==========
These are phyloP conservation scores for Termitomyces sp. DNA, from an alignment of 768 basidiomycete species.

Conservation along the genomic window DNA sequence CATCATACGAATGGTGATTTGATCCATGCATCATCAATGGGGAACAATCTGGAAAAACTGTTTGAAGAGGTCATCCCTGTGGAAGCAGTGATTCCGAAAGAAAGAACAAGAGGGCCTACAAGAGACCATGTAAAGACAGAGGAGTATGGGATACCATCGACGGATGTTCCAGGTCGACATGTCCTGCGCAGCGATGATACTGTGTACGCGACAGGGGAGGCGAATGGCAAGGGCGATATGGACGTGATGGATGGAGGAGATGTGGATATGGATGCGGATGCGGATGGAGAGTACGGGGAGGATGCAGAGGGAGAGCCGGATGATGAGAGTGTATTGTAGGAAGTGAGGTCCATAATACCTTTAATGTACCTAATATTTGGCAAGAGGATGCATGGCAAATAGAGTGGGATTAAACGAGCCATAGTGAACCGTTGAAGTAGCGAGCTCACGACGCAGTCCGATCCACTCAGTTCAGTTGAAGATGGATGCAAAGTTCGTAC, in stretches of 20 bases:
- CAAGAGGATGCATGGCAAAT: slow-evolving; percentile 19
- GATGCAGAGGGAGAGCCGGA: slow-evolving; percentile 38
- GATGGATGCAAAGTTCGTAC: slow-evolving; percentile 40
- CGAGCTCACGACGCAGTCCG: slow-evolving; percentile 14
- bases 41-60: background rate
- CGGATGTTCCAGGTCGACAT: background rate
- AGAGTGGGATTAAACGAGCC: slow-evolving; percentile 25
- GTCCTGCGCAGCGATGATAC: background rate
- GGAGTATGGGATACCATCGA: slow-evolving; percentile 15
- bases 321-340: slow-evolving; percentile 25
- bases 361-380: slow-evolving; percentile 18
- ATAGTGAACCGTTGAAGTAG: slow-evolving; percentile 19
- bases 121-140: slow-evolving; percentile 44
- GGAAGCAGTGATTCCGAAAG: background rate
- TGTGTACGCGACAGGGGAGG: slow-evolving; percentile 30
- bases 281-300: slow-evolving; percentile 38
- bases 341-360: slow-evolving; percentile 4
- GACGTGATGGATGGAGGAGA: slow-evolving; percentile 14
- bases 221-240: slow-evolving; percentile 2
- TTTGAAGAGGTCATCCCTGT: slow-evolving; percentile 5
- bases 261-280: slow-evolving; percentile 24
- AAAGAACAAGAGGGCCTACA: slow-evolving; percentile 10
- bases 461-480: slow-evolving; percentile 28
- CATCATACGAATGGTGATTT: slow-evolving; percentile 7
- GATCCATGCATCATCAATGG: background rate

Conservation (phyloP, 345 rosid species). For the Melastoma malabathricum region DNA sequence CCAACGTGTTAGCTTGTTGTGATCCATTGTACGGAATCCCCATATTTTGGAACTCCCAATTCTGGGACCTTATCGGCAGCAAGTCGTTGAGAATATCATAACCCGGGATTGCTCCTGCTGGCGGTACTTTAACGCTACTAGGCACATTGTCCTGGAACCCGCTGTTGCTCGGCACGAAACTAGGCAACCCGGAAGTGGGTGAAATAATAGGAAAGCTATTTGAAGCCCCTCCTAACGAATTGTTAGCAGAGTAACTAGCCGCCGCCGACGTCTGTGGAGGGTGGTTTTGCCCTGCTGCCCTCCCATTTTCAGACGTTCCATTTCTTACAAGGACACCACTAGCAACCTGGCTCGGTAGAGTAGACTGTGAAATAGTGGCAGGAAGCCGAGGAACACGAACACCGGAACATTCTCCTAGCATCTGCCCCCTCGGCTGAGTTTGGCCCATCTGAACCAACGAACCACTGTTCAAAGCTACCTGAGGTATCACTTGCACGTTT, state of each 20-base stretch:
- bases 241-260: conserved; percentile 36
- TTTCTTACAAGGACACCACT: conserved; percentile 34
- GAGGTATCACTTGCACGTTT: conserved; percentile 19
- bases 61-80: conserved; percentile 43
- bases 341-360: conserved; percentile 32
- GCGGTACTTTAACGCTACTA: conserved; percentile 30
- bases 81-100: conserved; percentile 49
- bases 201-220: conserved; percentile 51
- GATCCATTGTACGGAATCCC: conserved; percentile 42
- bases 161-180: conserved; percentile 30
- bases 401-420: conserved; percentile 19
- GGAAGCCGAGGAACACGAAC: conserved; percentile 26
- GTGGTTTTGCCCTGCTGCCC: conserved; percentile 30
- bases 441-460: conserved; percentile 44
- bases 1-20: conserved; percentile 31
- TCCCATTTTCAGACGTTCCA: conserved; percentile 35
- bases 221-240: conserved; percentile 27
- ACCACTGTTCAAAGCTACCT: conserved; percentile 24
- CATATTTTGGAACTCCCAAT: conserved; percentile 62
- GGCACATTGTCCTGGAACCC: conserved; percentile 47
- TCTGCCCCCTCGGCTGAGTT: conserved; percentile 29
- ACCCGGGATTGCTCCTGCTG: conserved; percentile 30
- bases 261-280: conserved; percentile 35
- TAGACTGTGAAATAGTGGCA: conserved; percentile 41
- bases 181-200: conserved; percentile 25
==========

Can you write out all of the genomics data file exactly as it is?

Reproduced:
These are phyloP conservation scores for Termitomyces sp. DNA, from an alignment of 768 basidiomycete species.

Conservation along the genomic window DNA sequence CATCATACGAATGGTGATTTGATCCATGCATCATCAATGGGGAACAATCTGGAAAAACTGTTTGAAGAGGTCATCCCTGTGGAAGCAGTGATTCCGAAAGAAAGAACAAGAGGGCCTACAAGAGACCATGTAAAGACAGAGGAGTATGGGATACCATCGACGGATGTTCCAGGTCGACATGTCCTGCGCAGCGATGATACTGTGTACGCGACAGGGGAGGCGAATGGCAAGGGCGATATGGACGTGATGGATGGAGGAGATGTGGATATGGATGCGGATGCGGATGGAGAGTACGGGGAGGATGCAGAGGGAGAGCCGGATGATGAGAGTGTATTGTAGGAAGTGAGGTCCATAATACCTTTAATGTACCTAATATTTGGCAAGAGGATGCATGGCAAATAGAGTGGGATTAAACGAGCCATAGTGAACCGTTGAAGTAGCGAGCTCACGACGCAGTCCGATCCACTCAGTTCAGTTGAAGATGGATGCAAAGTTCGTAC, in stretches of 20 bases:
- CAAGAGGATGCATGGCAAAT: slow-evolving; percentile 19
- GATGCAGAGGGAGAGCCGGA: slow-evolving; percentile 38
- GATGGATGCAAAGTTCGTAC: slow-evolving; percentile 40
- CGAGCTCACGACGCAGTCCG: slow-evolving; percentile 14
- bases 41-60: background rate
- CGGATGTTCCAGGTCGACAT: background rate
- AGAGTGGGATTAAACGAGCC: slow-evolving; percentile 25
- GTCCTGCGCAGCGATGATAC: background rate
- GGAGTATGGGATACCATCGA: slow-evolving; percentile 15
- bases 321-340: slow-evolving; percentile 25
- bases 361-380: slow-evolving; percentile 18
- ATAGTGAACCGTTGAAGTAG: slow-evolving; percentile 19
- bases 121-140: slow-evolving; percentile 44
- GGAAGCAGTGATTCCGAAAG: background rate
- TGTGTACGCGACAGGGGAGG: slow-evolving; percentile 30
- bases 281-300: slow-evolving; percentile 38
- bases 341-360: slow-evolving; percentile 4
- GACGTGATGGATGGAGGAGA: slow-evolving; percentile 14
- bases 221-240: slow-evolving; percentile 2
- TTTGAAGAGGTCATCCCTGT: slow-evolving; percentile 5
- bases 261-280: slow-evolving; percentile 24
- AAAGAACAAGAGGGCCTACA: slow-evolving; percentile 10
- bases 461-480: slow-evolving; percentile 28
- CATCATACGAATGGTGATTT: slow-evolving; percentile 7
- GATCCATGCATCATCAATGG: background rate

Conservation (phyloP, 345 rosid species). For the Melastoma malabathricum region DNA sequence CCAACGTGTTAGCTTGTTGTGATCCATTGTACGGAATCCCCATATTTTGGAACTCCCAATTCTGGGACCTTATCGGCAGCAAGTCGTTGAGAATATCATAACCCGGGATTGCTCCTGCTGGCGGTACTTTAACGCTACTAGGCACATTGTCCTGGAACCCGCTGTTGCTCGGCACGAAACTAGGCAACCCGGAAGTGGGTGAAATAATAGGAAAGCTATTTGAAGCCCCTCCTAACGAATTGTTAGCAGAGTAACTAGCCGCCGCCGACGTCTGTGGAGGGTGGTTTTGCCCTGCTGCCCTCCCATTTTCAGACGTTCCATTTCTTACAAGGACACCACTAGCAACCTGGCTCGGTAGAGTAGACTGTGAAATAGTGGCAGGAAGCCGAGGAACACGAACACCGGAACATTCTCCTAGCATCTGCCCCCTCGGCTGAGTTTGGCCCATCTGAACCAACGAACCACTGTTCAAAGCTACCTGAGGTATCACTTGCACGTTT, state of each 20-base stretch:
- bases 241-260: conserved; percentile 36
- TTTCTTACAAGGACACCACT: conserved; percentile 34
- GAGGTATCACTTGCACGTTT: conserved; percentile 19
- bases 61-80: conserved; percentile 43
- bases 341-360: conserved; percentile 32
- GCGGTACTTTAACGCTACTA: conserved; percentile 30
- bases 81-100: conserved; percentile 49
- bases 201-220: conserved; percentile 51
- GATCCATTGTACGGAATCCC: conserved; percentile 42
- bases 161-180: conserved; percentile 30
- bases 401-420: conserved; percentile 19
- GGAAGCCGAGGAACACGAAC: conserved; percentile 26
- GTGGTTTTGCCCTGCTGCCC: conserved; percentile 30
- bases 441-460: conserved; percentile 44
- bases 1-20: conserved; percentile 31
- TCCCATTTTCAGACGTTCCA: conserved; percentile 35
- bases 221-240: conserved; percentile 27
- ACCACTGTTCAAAGCTACCT: conserved; percentile 24
- CATATTTTGGAACTCCCAAT: conserved; percentile 62
- GGCACATTGTCCTGGAACCC: conserved; percentile 47
- TCTGCCCCCTCGGCTGAGTT: conserved; percentile 29
- ACCCGGGATTGCTCCTGCTG: conserved; percentile 30
- bases 261-280: conserved; percentile 35
- TAGACTGTGAAATAGTGGCA: conserved; percentile 41
- bases 181-200: conserved; percentile 25